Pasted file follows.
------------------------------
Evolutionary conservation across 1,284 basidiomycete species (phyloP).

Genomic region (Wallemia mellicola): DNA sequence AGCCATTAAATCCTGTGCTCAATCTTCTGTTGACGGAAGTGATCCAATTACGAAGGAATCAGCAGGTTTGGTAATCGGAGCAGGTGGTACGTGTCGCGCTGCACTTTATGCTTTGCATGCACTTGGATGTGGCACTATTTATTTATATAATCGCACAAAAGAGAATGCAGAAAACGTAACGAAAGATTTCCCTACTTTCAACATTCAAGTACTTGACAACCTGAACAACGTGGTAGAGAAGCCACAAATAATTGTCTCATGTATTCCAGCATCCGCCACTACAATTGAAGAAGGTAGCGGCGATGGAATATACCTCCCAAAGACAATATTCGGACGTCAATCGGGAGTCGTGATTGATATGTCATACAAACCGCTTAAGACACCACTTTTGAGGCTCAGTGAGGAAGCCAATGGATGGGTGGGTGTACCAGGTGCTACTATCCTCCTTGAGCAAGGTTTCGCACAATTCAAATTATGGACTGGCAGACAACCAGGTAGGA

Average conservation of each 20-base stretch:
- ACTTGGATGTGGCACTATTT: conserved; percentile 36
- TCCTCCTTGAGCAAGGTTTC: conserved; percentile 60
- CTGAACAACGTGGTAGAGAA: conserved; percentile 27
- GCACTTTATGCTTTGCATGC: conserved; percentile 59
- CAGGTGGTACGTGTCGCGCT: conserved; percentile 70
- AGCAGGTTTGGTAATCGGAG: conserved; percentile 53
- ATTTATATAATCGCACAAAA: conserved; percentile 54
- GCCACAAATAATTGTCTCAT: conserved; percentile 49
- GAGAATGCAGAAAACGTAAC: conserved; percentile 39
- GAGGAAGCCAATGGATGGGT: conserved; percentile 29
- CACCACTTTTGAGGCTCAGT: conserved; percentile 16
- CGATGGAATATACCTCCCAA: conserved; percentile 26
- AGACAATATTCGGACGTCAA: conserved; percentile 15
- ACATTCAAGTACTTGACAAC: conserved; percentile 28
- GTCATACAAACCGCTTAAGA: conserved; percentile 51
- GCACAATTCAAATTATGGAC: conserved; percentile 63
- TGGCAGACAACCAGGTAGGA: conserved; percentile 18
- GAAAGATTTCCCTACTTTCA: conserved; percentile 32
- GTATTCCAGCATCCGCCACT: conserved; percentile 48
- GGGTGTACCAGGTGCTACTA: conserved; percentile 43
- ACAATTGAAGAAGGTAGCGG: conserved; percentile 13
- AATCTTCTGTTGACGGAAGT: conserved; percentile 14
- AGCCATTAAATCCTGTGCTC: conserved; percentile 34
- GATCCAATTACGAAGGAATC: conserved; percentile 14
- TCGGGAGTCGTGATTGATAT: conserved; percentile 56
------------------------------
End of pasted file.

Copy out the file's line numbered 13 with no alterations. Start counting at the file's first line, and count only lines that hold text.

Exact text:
- GAGGAAGCCAATGGATGGGT: conserved; percentile 29